Saturday, October 27, 2012

Press statement and update on the Marburg virus disease outbreak

Date: Thu 25 Oct 2012
Source: Office of the President, Uganda Media Centre [edited]

The Ministry of Health declared an outbreak of Marburg [virus disease] in Kabale district on 19 Oct 2012 after receiving laboratory results from the Uganda Virus Research Institute (UVRI) confirming that 2 family members had died of the highly infectious viral hemorrhagic fever; 3 other members of the same family had earlier died of a strange disease in a period of one month.
The deaths of these people prompted the District Health Office to undertake further investigations of this strange disease that had ravaged Kitumba parish in Kitumba sub-county, Kabale district. According to the reports, the patients presented with symptoms of diarrhoea, vomiting, fever, headache, dizziness, and generalized convulsions. Initial samples of blood and cerebral spiral fluid taken from the sick people ruled out malaria and meningitis. The family then invited a cult leader, a retired Reverend from Rukungiri district, to visit their household and pray for the sick. The index case is believed to have been a member of a family in Rwabirondo village, Kitumba parish in Kitumba sub-county, which occurred on 20 Sep 2012. After the death of the index case, 2 other people, a sister and mother reportedly got sick and died. This outbreak comes barely 2 weeks after the Ministry declared an end to another viral haemorrhagic fever (Ebola virus disease) on 4 Oct 2012. The last Marburg outbreak [occurred] in October 2007 in Kamwenge district.
Marburg is a highly infectious viral haemorrhagic fever, which kills in a short time but can be prevented [avoided?]. Marburg virus infection is spread through direct contact with body fluids like blood, saliva, vomit, stool, and urine of an infected person. A person suffering from Marburg virus disease presents with sudden onset of high fever with any of the following; headache, vomiting blood, joint and muscle pains, and bleeding through the body openings, that is, eyes (red eyes), nose, gums, ears, anus, and the skin. Virus can be spread also through use of unsterilised injection syringes, contaminated linen, beddings, and clothes; by the use of skin piercing instruments that have been used by an infected person. And also by direct physical handling of persons who have died of Marburg virus disease.
Current situation
- Of the 6 people who have died so far, only 3 [have been] confirmed positive for Marburg virus infection.
- Currently, there is only one confirmed case admitted in our isolation facility at Mulago National Referral Hospital. The patient admitted [there] is from Kitumba sub-county and is a relative of the index case.
- One convalescent case is detained at Rushoroza Health Center III, while 5 suspect cases linked to the initial cases have ben admitted there awaiting the results of diagnostic tests. Special teams of doctors and nurses have been assigned to attend to the patients in both isolation facilities.
- The Ministry of Health surveillance team has listed a total of 196 contacts for close monitoring. These contacts are mainly in Kabale, Rukungiri, and Ibanda districts while 29 are from Kampala. Those being monitored reportedly got into contact with either the dead or confirmed cases. The team continues to monitor them on a daily basis for possible signs and symptoms of this highly infectious disease until they have completed 10 days without showing any signs and symptoms.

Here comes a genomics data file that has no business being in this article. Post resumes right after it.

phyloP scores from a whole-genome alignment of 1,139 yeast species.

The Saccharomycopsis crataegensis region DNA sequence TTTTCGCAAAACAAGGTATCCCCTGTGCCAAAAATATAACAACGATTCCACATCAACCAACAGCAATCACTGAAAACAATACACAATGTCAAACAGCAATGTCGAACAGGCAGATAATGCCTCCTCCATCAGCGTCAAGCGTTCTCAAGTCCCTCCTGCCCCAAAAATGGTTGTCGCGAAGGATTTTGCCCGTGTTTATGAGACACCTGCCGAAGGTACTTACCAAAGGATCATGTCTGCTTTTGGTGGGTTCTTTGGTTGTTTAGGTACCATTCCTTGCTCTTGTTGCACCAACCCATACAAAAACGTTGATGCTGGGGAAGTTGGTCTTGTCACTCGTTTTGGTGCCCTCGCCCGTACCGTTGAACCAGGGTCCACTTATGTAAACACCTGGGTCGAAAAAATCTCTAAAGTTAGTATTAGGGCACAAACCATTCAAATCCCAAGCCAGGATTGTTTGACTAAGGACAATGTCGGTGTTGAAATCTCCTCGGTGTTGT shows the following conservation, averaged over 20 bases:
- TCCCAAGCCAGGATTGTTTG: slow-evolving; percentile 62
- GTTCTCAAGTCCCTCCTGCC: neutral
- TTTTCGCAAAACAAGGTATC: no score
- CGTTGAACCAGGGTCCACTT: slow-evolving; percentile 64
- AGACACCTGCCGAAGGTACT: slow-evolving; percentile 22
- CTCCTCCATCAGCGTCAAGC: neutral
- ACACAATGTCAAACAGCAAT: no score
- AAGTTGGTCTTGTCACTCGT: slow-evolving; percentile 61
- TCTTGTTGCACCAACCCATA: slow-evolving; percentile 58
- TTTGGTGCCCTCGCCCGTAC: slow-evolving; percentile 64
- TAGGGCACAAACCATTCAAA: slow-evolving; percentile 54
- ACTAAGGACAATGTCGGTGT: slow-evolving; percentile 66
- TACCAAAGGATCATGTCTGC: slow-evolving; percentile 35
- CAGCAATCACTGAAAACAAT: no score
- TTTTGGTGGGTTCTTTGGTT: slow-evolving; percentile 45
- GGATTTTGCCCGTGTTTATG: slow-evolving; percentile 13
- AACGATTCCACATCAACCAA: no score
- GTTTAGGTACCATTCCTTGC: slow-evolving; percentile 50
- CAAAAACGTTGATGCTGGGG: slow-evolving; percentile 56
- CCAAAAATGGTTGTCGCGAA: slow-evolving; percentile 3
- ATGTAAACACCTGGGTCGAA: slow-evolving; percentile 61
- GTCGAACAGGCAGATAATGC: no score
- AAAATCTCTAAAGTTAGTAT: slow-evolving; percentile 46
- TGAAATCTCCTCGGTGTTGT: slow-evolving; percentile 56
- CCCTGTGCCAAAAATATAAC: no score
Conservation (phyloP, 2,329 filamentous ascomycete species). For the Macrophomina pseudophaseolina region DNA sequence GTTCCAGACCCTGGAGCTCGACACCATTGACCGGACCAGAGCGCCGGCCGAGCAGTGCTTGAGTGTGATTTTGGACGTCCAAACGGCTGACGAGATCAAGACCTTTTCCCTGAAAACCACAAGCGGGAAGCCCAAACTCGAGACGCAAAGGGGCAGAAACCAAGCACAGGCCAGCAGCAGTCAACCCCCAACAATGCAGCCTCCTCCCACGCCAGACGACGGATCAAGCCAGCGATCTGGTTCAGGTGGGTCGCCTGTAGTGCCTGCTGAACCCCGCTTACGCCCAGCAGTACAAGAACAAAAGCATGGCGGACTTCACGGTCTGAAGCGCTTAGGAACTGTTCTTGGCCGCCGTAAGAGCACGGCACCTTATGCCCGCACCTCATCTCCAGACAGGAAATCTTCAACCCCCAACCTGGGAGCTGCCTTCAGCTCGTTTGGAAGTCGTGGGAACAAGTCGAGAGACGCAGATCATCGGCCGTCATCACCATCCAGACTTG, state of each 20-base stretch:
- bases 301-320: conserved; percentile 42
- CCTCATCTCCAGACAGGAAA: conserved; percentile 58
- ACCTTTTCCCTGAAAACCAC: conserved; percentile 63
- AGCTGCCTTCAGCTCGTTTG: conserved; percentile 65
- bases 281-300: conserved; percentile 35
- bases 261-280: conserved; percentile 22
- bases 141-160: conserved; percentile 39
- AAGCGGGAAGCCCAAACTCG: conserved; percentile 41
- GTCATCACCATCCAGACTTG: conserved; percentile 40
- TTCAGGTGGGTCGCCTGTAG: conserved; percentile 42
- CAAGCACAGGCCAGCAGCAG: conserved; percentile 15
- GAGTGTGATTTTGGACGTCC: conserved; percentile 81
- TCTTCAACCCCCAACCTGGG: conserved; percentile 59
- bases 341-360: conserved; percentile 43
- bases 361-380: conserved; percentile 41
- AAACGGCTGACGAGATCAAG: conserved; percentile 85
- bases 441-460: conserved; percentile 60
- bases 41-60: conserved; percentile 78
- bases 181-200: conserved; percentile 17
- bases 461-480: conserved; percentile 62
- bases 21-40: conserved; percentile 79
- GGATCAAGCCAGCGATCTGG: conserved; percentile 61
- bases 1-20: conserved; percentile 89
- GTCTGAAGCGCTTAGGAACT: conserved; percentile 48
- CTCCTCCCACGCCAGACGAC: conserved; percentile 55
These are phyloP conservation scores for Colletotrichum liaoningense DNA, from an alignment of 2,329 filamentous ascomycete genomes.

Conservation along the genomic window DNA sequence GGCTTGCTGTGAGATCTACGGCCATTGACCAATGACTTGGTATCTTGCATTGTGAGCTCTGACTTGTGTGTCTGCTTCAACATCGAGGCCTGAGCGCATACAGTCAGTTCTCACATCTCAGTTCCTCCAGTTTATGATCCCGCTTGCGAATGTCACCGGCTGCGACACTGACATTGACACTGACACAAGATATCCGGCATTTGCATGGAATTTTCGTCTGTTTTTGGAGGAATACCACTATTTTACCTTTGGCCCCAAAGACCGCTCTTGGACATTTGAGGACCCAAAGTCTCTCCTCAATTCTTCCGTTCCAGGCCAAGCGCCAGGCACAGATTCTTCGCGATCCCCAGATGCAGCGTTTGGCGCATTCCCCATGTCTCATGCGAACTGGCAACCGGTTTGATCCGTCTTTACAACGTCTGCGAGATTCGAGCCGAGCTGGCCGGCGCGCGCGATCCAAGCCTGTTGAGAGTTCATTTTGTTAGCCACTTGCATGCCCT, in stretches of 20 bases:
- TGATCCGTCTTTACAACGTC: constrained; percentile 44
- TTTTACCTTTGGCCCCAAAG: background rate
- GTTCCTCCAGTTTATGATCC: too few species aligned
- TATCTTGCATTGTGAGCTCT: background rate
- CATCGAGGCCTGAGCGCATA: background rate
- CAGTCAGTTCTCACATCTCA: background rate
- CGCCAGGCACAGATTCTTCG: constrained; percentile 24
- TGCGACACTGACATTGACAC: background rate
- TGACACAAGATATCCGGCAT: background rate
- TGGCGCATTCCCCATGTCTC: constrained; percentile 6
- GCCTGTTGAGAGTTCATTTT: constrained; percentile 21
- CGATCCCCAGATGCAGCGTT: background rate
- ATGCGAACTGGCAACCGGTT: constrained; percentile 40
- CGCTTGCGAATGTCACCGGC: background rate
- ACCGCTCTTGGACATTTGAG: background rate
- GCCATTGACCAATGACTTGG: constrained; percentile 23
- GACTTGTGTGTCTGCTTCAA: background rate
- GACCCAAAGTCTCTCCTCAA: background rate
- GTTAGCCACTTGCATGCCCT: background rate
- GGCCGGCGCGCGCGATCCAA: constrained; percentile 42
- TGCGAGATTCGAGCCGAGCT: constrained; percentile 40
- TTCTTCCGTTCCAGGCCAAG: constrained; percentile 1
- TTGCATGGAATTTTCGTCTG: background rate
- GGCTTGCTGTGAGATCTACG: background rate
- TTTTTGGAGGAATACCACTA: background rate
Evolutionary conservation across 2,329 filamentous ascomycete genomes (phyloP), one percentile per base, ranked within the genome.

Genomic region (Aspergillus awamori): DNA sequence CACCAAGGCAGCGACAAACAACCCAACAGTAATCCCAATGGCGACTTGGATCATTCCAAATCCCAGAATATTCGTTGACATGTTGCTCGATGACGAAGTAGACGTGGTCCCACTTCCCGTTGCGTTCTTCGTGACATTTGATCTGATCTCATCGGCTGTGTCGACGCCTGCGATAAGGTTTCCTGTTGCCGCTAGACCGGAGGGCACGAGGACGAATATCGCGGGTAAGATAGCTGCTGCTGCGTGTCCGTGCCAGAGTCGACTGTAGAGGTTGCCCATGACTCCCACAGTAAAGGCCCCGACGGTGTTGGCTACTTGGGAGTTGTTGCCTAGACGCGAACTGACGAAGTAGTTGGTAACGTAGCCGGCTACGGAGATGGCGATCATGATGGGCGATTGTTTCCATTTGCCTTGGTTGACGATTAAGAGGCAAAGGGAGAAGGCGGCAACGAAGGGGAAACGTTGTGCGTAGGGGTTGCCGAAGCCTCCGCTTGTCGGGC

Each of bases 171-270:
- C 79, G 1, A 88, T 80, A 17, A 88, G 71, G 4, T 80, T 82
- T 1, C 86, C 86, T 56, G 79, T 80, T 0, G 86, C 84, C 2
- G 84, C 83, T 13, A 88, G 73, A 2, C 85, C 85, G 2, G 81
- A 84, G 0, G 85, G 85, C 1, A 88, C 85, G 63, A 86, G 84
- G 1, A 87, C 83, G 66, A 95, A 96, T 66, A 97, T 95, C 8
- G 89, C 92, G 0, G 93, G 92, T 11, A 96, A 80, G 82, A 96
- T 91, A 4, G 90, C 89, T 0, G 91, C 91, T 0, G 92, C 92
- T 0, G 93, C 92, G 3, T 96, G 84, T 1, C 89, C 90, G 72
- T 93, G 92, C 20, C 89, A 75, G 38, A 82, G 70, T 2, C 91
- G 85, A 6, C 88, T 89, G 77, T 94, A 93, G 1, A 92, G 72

- A team of experts from the Ministry of Health, the US Centers for Disease Control and Prevention and the World Health Organisation have so far collected a total of 18 samples from suspected cases for further investigations. The samples are being analyzed at the Uganda Virus Research Institute, Entebbe.
- The Ministry is conducting an orientation of local healthcare workers in Kabale Regional Referral Hospital and in the other peripheral health facilities on infection prevention and control, barrier nursing, surveillance, and clinical case management. This is being done to build health workers’ capacity to handle such cases.
- In Rushoroza Health Centre, a burial committee has been set up to manage burials of people suspected to have died of Marburg virus disease. The committee has been oriented on burial procedures and infection prevention and control. This is one of the control measures to curb the spread of the highly contiguous disease. The committee has so far supervised 2 burials.
- A team from the US Centers for Disease Control and Prevention (CDC) is expected in the country to undertake anthropological [sic; epidemiological?] studies.
The Ministry of Health once again urges the public to take the following measures to avert the spread of the disease.
- Report immediately any suspected patient to a nearby health unit
- Avoid direct contact with body fluids of a person suspected to be suffering from Marburg virus disease by using protective materials like gloves and masks
- Persons who have died of Marburg virus disease must be handled with strong protective wear and buried immediately
- Avoid eating dead animals [sic; presumably animals that died of disease]
- Avoid unnecessary public gatherings especially in the affected district
- Burial of suspicious community deaths should be done under close supervision of well trained burial teams
- Report all suspicious deaths to a nearby health facility.
Once again the Ministry of Health calls upon the public to stay calm, as all possible measures are being undertaken to control the situation.
Hon Dr Christine Ondoa
Ugandan Minister of Health

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